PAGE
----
You can see here the details about it.


    Cheers and best regards from Canada.

    Jose Luis Avila Herrera
    My photoblog

  20. This comment has been removed by the author.

  21. Hey! I saw your blog on the blogs of note list today. I always check on the blogs of note (well for the past month anyways). Yours is by far my favorite so far! Definitely the most relatable to me anyways since I am LDS, a girl and living in Utah (I'm not short though).
    I really, really enjoyed your post! I loved loved Ann of Green Gables; the part where she dyed her hair was always my favorite. I read it sometime in middle school I believe. Besides Ann, my other "lightening rods" as you so aptly put it were Mary Lennox from The Secret Garden (age 12ish) and Sarah Crewe from A Little Princess (9ish). Oh, and how cool was Nancy Drew?

  22. I was on a PUBLIC library today (yes... it sounds weird... public...) and honestly I just stood there doing nothing, did not touched the books, did not cared about the distrustful face of the lady with greasy hair behind the entrance desk. But the coincidence is that I actually thought about THAT today, about which is my life time author and I guess it´s one women, one Portuguese poet called SOPHIA DE MELLO BREYNER ANDERSEN (we portuguese have veeeery long names). Don´t know if it´s famous outside Portugal. Anyway she was great and she is already dead.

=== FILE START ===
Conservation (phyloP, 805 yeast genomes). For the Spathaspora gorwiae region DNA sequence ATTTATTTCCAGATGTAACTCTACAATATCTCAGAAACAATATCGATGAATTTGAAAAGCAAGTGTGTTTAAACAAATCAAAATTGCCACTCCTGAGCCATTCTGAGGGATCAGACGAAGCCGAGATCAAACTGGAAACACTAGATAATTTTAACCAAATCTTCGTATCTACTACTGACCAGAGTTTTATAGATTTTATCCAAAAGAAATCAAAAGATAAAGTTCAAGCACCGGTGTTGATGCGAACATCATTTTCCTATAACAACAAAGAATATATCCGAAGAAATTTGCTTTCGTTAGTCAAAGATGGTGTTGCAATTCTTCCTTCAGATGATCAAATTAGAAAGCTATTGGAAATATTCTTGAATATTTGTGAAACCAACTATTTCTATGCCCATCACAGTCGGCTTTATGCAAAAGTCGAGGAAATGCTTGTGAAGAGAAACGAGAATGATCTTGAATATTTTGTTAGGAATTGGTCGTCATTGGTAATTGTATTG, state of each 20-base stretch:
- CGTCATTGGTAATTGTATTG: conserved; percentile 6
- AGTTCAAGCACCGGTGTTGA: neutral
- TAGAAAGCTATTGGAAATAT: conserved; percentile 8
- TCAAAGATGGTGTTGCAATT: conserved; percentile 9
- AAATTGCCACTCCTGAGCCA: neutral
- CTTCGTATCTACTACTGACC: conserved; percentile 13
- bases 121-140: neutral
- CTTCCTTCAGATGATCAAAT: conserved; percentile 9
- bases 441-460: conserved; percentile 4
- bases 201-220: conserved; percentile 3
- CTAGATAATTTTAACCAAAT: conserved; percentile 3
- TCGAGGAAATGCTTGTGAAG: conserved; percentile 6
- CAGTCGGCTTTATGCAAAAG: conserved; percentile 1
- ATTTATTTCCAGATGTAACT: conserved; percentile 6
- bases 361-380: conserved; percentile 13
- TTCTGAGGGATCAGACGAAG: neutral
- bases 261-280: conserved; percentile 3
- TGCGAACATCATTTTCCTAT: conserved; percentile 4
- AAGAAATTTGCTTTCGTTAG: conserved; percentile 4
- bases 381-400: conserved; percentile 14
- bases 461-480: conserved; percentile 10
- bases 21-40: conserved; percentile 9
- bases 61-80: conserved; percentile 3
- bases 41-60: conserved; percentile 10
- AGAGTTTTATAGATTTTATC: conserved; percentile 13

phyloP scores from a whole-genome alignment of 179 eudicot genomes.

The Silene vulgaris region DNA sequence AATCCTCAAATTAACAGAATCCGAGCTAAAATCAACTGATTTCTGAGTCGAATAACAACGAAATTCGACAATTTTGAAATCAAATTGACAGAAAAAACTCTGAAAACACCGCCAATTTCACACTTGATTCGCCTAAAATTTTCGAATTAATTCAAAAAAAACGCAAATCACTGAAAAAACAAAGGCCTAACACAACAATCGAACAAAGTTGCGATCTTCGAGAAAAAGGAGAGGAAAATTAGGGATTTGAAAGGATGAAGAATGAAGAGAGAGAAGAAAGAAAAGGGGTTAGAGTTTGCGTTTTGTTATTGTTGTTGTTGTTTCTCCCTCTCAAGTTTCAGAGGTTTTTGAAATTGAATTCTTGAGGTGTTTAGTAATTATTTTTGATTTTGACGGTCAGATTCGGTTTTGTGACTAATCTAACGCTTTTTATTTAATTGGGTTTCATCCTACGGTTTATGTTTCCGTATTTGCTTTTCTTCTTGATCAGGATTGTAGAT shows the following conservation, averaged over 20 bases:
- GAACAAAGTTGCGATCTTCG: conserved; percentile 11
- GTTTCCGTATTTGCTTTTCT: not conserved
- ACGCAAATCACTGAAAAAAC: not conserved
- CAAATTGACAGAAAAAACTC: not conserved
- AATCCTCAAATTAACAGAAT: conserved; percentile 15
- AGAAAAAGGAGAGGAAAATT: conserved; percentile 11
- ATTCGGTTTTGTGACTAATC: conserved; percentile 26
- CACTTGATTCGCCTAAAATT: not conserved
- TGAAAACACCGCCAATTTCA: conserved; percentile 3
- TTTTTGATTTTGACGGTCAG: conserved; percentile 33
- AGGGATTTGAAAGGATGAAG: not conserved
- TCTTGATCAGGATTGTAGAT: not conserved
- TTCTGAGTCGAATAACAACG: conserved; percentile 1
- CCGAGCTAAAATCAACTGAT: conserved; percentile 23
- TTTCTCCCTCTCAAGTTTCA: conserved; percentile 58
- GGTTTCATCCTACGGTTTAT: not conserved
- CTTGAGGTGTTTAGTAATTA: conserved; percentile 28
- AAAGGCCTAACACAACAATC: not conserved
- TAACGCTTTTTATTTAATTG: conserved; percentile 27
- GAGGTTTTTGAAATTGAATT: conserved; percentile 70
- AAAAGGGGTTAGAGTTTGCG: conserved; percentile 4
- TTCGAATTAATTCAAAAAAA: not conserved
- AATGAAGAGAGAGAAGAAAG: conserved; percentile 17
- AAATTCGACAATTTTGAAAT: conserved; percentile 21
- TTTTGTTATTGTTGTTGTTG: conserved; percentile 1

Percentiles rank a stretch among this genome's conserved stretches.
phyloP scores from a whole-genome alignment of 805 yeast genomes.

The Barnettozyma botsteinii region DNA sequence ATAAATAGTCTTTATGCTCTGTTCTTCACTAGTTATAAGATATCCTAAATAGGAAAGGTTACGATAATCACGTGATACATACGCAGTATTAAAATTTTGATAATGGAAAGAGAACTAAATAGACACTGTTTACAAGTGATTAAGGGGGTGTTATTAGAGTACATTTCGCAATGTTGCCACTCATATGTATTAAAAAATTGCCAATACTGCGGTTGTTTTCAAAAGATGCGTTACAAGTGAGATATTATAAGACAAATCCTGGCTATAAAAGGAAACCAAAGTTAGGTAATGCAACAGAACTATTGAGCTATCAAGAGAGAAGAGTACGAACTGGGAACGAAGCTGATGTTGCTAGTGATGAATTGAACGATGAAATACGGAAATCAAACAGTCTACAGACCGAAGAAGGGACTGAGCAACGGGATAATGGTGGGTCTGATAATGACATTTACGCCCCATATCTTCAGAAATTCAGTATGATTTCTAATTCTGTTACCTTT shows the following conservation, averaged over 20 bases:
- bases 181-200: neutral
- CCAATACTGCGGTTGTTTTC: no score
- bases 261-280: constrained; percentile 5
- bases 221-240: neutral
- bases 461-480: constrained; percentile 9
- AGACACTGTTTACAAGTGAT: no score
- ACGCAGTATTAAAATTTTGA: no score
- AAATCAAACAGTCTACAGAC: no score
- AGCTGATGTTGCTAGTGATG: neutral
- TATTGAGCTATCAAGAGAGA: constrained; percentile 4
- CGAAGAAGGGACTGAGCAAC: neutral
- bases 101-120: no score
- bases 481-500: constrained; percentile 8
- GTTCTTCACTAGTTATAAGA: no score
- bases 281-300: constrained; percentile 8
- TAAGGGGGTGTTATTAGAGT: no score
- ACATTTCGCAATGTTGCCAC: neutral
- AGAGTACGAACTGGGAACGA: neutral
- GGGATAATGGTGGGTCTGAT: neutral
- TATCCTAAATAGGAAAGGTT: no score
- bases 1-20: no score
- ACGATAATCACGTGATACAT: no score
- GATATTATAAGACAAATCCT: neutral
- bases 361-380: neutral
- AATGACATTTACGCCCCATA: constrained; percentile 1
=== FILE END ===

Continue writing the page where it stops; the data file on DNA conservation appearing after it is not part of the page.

23. Little Women was/is mine. I have read it once a year since I was 10. Now I'm thinking I mustmustmust read this Anne of Green Gables. Honestly, I have always judged a book by it's cover, and I remember seeing it around as a kid and just thinking I couldn't possibly read about someone so nerdy looking. It would make me seem like a nerd. And since I knew I was already toeing the edges of Nerd-ville, I didn't want to do anything more to encourage that image. However, now that I'm a mom, I believe wholeheartedly in encouraging nerdiness. So, yeah, totally picking it up and reading it with my favorite 10 yr old this weekend! Thanks for the tip. Love your blog!

  24. I have to agree that you were probably neglected as a child if you were not exposed to this book. ;)Anne has long lived in my heart, mind, and soul, forming me into the person I am today! oh, how I just love her! Watch the movies when you are done, just like the books, the girl that plays Anne will make you want to be her.

  25. I think that Anne Shirley is a kindred spirit to every little girl.

  26. Nice blog, thanks for posing...